Italy is rich in both native and international grape varieties – which can be both a blessing and a challenge. Drinks Retailing caught up with Cecilia Pasqua, third generation family member and export manager at Veneto-based Pasqua Wines, to talk grapes, trade organisations and the drinkers of tomorrow.

Drinks Retailing: What are the main challenges for Italian wine in the UK off trade?

Cecilia Pasqua: Getting the consumer over the obstacle of unknown varieties. Italy is rich and diverse in varieties and styles – which is both a fantastic opportunity to engage with consumers, and at the same time a challenge to demystify and help them navigate the choice and breadth of wines.

Brexit is certainly part of the challenge, especially the timing of getting the goods into the UK and competing with other countries that might be able to enter the market faster and cheaper.

DR: What can be done to overcome these challenges?

CP: The Italian wine industry could benefit from working together with a dedicated, generic marketing body or campaign; bringing everyone together to help get the wines of Italy and its variety into the minds of consumers. The message should not be intimidating, but rather help them to embrace the diversity and encourage them to try different varieties. We produce a number of styles within Valpolicella and Soave, for example, and I believe that the richness of Italian wines lies exactly there.

It’s also important to differentiate yourself in a crowded market. We have been actively communicating to consumers in a different way in the last few years to go beyond traditional messages and I think this is the right way to go. For example, taking inspiration from other industries, such as fashion we’ve put social media and digital at the heart of our campaigns, focusing on artistic collaborations, working with influencers, and even embracing the world of TikTok. We need to be talking to the wine enthusiasts of the future.

DR: Which grape varieties and regions are the most exciting for UK retailers at the moment and why?

CP: Most recently, the Primitivo grape from Puglia and wines from volcanic soils such as Soave, or Etna in Sicily, have been proving popular with retailers. In general, I think they are looking to add uniqueness and breadth to their wine offering which is great for Italy; wines with stories and interesting backgrounds are what interests the consumer most.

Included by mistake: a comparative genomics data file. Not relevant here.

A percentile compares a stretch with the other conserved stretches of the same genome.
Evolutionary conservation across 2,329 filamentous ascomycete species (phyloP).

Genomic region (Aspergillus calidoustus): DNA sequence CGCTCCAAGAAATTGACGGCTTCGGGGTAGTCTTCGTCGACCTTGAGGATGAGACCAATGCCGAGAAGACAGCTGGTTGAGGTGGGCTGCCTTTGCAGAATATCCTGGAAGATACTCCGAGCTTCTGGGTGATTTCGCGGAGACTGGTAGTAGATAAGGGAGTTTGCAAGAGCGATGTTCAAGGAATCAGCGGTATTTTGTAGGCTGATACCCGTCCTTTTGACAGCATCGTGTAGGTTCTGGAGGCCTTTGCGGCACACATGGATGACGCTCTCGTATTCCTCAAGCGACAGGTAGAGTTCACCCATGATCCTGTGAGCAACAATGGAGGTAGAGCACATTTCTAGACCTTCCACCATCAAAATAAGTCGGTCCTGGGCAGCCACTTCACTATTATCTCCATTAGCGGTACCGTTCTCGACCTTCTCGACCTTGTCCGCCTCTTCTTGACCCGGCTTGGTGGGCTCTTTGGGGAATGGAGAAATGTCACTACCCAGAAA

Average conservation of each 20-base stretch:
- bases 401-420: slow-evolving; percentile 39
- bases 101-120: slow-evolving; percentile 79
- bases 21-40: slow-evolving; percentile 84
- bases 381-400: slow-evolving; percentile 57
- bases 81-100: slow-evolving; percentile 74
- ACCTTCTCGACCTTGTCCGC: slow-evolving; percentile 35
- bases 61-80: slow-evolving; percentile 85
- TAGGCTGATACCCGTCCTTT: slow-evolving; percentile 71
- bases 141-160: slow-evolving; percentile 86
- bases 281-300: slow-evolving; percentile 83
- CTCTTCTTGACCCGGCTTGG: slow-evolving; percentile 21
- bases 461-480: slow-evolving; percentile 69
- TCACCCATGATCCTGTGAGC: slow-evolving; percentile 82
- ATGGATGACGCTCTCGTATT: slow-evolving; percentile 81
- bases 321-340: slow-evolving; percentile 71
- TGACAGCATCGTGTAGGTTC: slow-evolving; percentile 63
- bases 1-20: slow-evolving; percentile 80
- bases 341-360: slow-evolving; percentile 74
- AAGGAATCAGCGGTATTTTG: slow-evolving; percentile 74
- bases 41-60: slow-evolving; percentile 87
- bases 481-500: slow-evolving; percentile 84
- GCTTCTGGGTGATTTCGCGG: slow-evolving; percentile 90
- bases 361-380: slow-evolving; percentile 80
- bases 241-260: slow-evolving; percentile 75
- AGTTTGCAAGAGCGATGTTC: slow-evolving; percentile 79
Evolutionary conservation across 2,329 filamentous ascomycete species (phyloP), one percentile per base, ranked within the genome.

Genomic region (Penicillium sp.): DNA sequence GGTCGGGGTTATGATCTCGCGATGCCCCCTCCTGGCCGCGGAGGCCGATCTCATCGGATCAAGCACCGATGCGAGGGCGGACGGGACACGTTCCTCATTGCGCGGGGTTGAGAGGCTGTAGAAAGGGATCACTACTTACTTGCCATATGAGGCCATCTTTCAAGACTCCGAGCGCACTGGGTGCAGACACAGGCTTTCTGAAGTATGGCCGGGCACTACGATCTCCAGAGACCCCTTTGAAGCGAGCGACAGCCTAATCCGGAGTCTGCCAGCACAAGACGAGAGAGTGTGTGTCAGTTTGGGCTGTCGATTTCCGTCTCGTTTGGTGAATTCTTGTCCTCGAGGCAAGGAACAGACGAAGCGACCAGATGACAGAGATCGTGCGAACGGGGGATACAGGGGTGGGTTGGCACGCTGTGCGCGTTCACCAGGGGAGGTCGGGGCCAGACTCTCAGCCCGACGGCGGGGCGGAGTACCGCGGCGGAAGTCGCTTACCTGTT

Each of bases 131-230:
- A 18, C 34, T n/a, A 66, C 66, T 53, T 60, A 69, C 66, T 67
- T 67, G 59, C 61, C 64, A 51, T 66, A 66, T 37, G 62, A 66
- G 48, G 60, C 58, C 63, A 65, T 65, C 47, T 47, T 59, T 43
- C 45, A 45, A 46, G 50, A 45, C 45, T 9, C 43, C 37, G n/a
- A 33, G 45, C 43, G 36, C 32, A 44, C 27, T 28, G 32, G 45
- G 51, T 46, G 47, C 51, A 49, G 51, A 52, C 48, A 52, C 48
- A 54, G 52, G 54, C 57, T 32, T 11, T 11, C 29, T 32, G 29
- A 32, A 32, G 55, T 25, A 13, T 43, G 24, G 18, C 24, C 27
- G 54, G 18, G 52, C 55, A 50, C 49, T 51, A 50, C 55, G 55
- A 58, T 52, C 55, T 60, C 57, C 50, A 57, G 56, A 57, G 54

DR: Any up-and-coming grapes or regions that you think will become big news in the next few years?

CP: I think more than a region and a variety in particular, the attention will be towards sustainable wines/wineries and cool climate. With the challenge of global warming, we are trying to adapt and make wines that can show freshness without overpowering alcohol levels.

We’ve joined the Equalitas Certification programme in Italy, and in May 2021 officially commenced with the Unione Italiana Vini towards organic conversion and certification – this year we will launch our first 100% organic wines in the UK.

DR: What advice would you give to retailers that want to explore Italian wine more?

CP: They should help the consumers navigate the shelves within the stores with clearer signs. For example, indicating regions/varieties and style of the wines, looking at ways to encourage them to explore more – for example: ‘if you like this, try…’

DR: Do you have any brand activity or new launches in the UK off-trade that you can share?

CP:  We are launching two new wines along our Primitivo range from Puglia, these are a rosé – a blend of Primitivo and Negroamaro – and a Chardonnay/Fiano later in the spring.